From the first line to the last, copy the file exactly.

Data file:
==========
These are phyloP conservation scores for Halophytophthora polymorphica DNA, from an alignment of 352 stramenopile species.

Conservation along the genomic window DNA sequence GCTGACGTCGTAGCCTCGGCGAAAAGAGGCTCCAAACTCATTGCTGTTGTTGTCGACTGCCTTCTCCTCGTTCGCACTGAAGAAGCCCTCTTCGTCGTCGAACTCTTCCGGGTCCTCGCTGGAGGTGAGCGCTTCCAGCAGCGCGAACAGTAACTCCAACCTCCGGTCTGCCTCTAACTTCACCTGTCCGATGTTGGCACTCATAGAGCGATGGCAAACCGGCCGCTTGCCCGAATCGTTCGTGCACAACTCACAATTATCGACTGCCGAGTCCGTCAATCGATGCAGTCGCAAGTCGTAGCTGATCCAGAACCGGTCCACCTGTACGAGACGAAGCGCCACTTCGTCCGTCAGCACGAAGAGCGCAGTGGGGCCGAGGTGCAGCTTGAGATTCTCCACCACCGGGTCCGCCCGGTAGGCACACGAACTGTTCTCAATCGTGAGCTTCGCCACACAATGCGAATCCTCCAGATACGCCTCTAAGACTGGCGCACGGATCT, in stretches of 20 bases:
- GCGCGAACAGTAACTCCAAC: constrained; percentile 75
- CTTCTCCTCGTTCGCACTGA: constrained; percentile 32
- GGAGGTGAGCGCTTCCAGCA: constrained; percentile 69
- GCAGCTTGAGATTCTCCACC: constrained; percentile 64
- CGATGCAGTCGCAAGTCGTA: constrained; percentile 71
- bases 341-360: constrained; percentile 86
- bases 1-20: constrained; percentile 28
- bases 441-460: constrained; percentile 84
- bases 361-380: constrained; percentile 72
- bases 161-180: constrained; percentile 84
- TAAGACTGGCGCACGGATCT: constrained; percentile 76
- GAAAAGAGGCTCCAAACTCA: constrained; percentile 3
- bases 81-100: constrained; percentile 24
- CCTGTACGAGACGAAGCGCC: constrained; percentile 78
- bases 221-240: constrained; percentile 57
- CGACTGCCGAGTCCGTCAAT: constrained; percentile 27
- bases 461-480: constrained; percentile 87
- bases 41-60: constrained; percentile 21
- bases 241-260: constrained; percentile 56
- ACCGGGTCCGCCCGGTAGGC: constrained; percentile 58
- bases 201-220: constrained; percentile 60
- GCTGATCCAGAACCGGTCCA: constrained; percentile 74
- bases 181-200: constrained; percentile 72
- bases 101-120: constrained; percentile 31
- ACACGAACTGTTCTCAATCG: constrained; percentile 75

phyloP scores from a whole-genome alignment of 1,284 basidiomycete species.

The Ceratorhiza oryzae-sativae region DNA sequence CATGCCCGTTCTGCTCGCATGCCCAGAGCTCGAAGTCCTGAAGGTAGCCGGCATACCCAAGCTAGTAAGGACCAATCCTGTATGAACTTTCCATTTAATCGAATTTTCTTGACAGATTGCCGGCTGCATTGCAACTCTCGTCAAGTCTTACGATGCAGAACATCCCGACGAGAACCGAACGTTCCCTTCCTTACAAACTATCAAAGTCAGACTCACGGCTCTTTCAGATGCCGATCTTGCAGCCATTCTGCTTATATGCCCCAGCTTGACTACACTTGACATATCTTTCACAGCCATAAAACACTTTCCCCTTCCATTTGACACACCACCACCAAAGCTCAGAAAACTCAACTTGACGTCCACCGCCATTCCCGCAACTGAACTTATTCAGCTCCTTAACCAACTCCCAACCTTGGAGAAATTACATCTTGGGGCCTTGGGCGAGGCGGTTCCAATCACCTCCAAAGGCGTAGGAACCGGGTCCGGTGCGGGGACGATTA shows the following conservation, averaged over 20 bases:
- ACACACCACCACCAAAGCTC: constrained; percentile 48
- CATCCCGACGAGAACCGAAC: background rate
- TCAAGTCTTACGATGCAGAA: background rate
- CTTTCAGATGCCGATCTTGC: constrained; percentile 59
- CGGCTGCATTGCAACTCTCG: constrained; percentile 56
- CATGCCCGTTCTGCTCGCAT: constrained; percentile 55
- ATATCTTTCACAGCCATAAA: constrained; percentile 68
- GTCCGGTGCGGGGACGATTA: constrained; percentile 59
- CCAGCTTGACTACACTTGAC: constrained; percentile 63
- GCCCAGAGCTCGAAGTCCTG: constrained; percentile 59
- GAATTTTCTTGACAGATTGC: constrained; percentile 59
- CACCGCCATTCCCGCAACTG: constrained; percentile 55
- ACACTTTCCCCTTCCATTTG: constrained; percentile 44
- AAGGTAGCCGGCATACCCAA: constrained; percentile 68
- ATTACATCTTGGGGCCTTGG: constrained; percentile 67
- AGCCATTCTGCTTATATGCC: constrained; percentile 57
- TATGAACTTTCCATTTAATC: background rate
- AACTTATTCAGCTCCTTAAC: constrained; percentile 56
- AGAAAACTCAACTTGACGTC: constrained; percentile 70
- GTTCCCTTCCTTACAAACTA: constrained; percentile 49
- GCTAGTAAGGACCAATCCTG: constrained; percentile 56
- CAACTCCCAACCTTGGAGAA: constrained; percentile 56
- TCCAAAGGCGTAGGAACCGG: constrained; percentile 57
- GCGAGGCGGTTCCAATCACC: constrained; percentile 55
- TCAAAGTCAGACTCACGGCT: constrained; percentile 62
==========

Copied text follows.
These are phyloP conservation scores for Halophytophthora polymorphica DNA, from an alignment of 352 stramenopile species.

Conservation along the genomic window DNA sequence GCTGACGTCGTAGCCTCGGCGAAAAGAGGCTCCAAACTCATTGCTGTTGTTGTCGACTGCCTTCTCCTCGTTCGCACTGAAGAAGCCCTCTTCGTCGTCGAACTCTTCCGGGTCCTCGCTGGAGGTGAGCGCTTCCAGCAGCGCGAACAGTAACTCCAACCTCCGGTCTGCCTCTAACTTCACCTGTCCGATGTTGGCACTCATAGAGCGATGGCAAACCGGCCGCTTGCCCGAATCGTTCGTGCACAACTCACAATTATCGACTGCCGAGTCCGTCAATCGATGCAGTCGCAAGTCGTAGCTGATCCAGAACCGGTCCACCTGTACGAGACGAAGCGCCACTTCGTCCGTCAGCACGAAGAGCGCAGTGGGGCCGAGGTGCAGCTTGAGATTCTCCACCACCGGGTCCGCCCGGTAGGCACACGAACTGTTCTCAATCGTGAGCTTCGCCACACAATGCGAATCCTCCAGATACGCCTCTAAGACTGGCGCACGGATCT, in stretches of 20 bases:
- GCGCGAACAGTAACTCCAAC: constrained; percentile 75
- CTTCTCCTCGTTCGCACTGA: constrained; percentile 32
- GGAGGTGAGCGCTTCCAGCA: constrained; percentile 69
- GCAGCTTGAGATTCTCCACC: constrained; percentile 64
- CGATGCAGTCGCAAGTCGTA: constrained; percentile 71
- bases 341-360: constrained; percentile 86
- bases 1-20: constrained; percentile 28
- bases 441-460: constrained; percentile 84
- bases 361-380: constrained; percentile 72
- bases 161-180: constrained; percentile 84
- TAAGACTGGCGCACGGATCT: constrained; percentile 76
- GAAAAGAGGCTCCAAACTCA: constrained; percentile 3
- bases 81-100: constrained; percentile 24
- CCTGTACGAGACGAAGCGCC: constrained; percentile 78
- bases 221-240: constrained; percentile 57
- CGACTGCCGAGTCCGTCAAT: constrained; percentile 27
- bases 461-480: constrained; percentile 87
- bases 41-60: constrained; percentile 21
- bases 241-260: constrained; percentile 56
- ACCGGGTCCGCCCGGTAGGC: constrained; percentile 58
- bases 201-220: constrained; percentile 60
- GCTGATCCAGAACCGGTCCA: constrained; percentile 74
- bases 181-200: constrained; percentile 72
- bases 101-120: constrained; percentile 31
- ACACGAACTGTTCTCAATCG: constrained; percentile 75

phyloP scores from a whole-genome alignment of 1,284 basidiomycete species.

The Ceratorhiza oryzae-sativae region DNA sequence CATGCCCGTTCTGCTCGCATGCCCAGAGCTCGAAGTCCTGAAGGTAGCCGGCATACCCAAGCTAGTAAGGACCAATCCTGTATGAACTTTCCATTTAATCGAATTTTCTTGACAGATTGCCGGCTGCATTGCAACTCTCGTCAAGTCTTACGATGCAGAACATCCCGACGAGAACCGAACGTTCCCTTCCTTACAAACTATCAAAGTCAGACTCACGGCTCTTTCAGATGCCGATCTTGCAGCCATTCTGCTTATATGCCCCAGCTTGACTACACTTGACATATCTTTCACAGCCATAAAACACTTTCCCCTTCCATTTGACACACCACCACCAAAGCTCAGAAAACTCAACTTGACGTCCACCGCCATTCCCGCAACTGAACTTATTCAGCTCCTTAACCAACTCCCAACCTTGGAGAAATTACATCTTGGGGCCTTGGGCGAGGCGGTTCCAATCACCTCCAAAGGCGTAGGAACCGGGTCCGGTGCGGGGACGATTA shows the following conservation, averaged over 20 bases:
- ACACACCACCACCAAAGCTC: constrained; percentile 48
- CATCCCGACGAGAACCGAAC: background rate
- TCAAGTCTTACGATGCAGAA: background rate
- CTTTCAGATGCCGATCTTGC: constrained; percentile 59
- CGGCTGCATTGCAACTCTCG: constrained; percentile 56
- CATGCCCGTTCTGCTCGCAT: constrained; percentile 55
- ATATCTTTCACAGCCATAAA: constrained; percentile 68
- GTCCGGTGCGGGGACGATTA: constrained; percentile 59
- CCAGCTTGACTACACTTGAC: constrained; percentile 63
- GCCCAGAGCTCGAAGTCCTG: constrained; percentile 59
- GAATTTTCTTGACAGATTGC: constrained; percentile 59
- CACCGCCATTCCCGCAACTG: constrained; percentile 55
- ACACTTTCCCCTTCCATTTG: constrained; percentile 44
- AAGGTAGCCGGCATACCCAA: constrained; percentile 68
- ATTACATCTTGGGGCCTTGG: constrained; percentile 67
- AGCCATTCTGCTTATATGCC: constrained; percentile 57
- TATGAACTTTCCATTTAATC: background rate
- AACTTATTCAGCTCCTTAAC: constrained; percentile 56
- AGAAAACTCAACTTGACGTC: constrained; percentile 70
- GTTCCCTTCCTTACAAACTA: constrained; percentile 49
- GCTAGTAAGGACCAATCCTG: constrained; percentile 56
- CAACTCCCAACCTTGGAGAA: constrained; percentile 56
- TCCAAAGGCGTAGGAACCGG: constrained; percentile 57
- GCGAGGCGGTTCCAATCACC: constrained; percentile 55
- TCAAAGTCAGACTCACGGCT: constrained; percentile 62